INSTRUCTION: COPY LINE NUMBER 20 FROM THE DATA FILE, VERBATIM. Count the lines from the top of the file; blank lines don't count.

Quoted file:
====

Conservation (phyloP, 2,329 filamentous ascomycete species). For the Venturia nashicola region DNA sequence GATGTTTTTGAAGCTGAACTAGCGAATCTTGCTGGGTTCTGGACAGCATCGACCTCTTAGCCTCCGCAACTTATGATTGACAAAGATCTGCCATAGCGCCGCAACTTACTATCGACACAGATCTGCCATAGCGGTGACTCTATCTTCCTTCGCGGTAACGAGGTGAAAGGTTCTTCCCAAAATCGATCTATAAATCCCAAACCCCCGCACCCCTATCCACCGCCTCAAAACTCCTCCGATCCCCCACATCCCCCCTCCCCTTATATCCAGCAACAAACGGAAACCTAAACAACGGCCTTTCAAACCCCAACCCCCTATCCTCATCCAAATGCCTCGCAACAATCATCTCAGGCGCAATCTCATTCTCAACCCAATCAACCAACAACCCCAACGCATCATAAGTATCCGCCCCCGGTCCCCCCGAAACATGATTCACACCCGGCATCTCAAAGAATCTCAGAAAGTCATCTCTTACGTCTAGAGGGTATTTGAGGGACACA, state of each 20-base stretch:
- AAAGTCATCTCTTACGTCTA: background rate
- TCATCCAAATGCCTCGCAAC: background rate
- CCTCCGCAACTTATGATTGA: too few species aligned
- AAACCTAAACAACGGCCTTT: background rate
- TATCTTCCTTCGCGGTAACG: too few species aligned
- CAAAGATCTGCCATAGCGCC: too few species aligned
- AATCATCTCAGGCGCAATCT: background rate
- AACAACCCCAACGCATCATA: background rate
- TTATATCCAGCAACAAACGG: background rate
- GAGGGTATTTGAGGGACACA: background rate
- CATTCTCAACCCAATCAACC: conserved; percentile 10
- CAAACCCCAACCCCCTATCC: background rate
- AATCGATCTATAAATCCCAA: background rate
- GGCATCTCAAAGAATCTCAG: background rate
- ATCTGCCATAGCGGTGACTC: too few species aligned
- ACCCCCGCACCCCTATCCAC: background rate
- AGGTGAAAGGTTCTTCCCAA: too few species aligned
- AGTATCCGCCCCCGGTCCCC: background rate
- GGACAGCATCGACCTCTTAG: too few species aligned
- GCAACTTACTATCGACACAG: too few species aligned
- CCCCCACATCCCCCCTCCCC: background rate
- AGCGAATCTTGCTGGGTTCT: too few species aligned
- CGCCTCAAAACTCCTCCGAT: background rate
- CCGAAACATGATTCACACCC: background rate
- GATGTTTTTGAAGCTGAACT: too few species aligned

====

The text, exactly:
- GGACAGCATCGACCTCTTAG: too few species aligned